The Washington Post
Charges reportedly related to accusations by at least one woman
the disgraced movie mogul, is expected to turn himself in to authorities to face criminal charges.
Disgraced movie mogul Harvey Weinstein is expected to turn himself in to authorities in Manhattan on Friday to face criminal charges, several media outlets reported on Thursday.
The development, first reported by New York Daily News and confirmed by the New York Times, Deadline and others, comes months after Manhattan District Attorney Cyrus Vance Jr.’s office reportedly launched an investigation into allegations of sexual assault.
The exact charges, expected Friday, are still unclear, but multiple reports say they will relate to accusations from at least one woman, Lucia Evans, who said Weinstein forced her to perform oral sex on him in 2004, as detailed in an October story in the New Yorker.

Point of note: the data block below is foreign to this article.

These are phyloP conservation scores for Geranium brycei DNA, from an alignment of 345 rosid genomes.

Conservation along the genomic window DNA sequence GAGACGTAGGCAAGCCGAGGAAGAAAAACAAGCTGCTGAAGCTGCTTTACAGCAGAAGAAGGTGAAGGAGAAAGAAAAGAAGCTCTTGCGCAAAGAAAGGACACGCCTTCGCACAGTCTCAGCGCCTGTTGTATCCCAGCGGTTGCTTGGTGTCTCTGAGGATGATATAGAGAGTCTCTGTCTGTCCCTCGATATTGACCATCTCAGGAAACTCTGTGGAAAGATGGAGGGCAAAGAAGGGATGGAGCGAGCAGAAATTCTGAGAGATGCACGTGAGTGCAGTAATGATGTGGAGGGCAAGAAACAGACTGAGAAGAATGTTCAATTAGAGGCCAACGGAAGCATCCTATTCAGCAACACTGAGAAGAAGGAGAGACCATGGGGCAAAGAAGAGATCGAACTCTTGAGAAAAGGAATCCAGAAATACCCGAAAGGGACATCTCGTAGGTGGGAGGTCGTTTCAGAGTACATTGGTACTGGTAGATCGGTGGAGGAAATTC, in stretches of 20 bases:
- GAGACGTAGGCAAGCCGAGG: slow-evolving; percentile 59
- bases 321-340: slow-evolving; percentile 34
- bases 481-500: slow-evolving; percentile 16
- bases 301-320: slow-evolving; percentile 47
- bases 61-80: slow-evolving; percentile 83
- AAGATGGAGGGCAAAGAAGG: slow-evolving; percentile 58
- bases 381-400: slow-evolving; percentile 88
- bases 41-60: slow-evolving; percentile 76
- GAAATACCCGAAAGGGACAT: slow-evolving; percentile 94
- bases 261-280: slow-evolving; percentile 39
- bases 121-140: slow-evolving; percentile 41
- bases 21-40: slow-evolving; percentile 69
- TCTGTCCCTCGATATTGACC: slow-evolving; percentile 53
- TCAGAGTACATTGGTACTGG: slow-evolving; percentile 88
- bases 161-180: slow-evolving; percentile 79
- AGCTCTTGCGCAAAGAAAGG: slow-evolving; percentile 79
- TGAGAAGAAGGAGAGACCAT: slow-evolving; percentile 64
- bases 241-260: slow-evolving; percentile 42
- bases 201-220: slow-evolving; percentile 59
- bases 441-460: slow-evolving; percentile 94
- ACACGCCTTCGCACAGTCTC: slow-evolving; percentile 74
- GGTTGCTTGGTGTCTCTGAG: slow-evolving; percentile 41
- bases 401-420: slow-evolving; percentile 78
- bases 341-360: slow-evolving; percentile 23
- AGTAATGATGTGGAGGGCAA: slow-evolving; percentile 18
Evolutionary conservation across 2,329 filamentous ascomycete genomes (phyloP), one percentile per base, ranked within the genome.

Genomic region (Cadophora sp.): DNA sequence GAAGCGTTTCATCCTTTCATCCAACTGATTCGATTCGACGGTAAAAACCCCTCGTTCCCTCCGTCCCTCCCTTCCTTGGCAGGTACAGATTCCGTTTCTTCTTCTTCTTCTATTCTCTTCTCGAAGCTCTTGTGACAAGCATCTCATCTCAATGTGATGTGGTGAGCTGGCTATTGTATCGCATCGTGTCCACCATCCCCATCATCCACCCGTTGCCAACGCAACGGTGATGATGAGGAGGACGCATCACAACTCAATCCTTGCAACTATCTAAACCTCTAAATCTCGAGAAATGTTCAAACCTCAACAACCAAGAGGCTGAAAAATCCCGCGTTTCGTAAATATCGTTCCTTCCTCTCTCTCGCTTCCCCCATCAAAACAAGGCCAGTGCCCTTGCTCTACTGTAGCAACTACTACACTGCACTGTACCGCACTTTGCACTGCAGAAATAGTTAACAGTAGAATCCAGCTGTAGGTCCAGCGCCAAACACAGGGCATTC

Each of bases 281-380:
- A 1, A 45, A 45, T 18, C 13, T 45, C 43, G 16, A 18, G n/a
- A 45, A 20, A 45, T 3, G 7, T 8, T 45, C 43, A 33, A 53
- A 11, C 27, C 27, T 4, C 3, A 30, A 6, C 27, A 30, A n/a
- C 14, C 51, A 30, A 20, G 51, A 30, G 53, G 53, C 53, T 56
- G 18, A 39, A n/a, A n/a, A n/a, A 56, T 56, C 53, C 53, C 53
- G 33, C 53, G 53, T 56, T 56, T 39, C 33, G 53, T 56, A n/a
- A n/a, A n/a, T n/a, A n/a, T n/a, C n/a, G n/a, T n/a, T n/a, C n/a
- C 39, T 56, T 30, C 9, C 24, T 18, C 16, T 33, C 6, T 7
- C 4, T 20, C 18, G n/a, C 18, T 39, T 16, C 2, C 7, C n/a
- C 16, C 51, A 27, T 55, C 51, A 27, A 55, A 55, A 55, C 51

In November, New York police officials said the accusations made by actress Paz de la Huerta, including that Weinstein raped her twice in 2010, were “credible.”
“We have an actual case here,” said Robert Boyce, chief of detectives for the New York City Police Department.
A spokesman for the Manhattan district attorney’s office declined to comment Thursday afternoon.
Weinstein had been a powerful force in the entertainment world until last year’s series of investigative stories from the Times and the New Yorker that detailed accusations of sexual misconduct made by several women.
Since then, scores more have come forward to claim that Weinstein used his status to sexually assault and harass them. The revelations sparked a broader reckoning with sexism in Hollywood that has since touched other industries.
Authorities in several cities have also launched criminal investigations into Weinstein, including in Beverly Hills, Calif., Los Angeles and London.
Federal prosecutors have also started an investigation into the sexual-abuse allegations, the Wall Street Journal reported Wednesday.
Weinstein attorney Benjamin Brafman said in a court filing that Weinstein was the “principal target” of a federal probe. He also wrote that Weinstein “did not knowingly violate the law” and the allegations that Weinstein forced himself on women are “entirely without merit,” the Associated Press reported.
Brafman did not immediately return The Washington Post’s request for comment.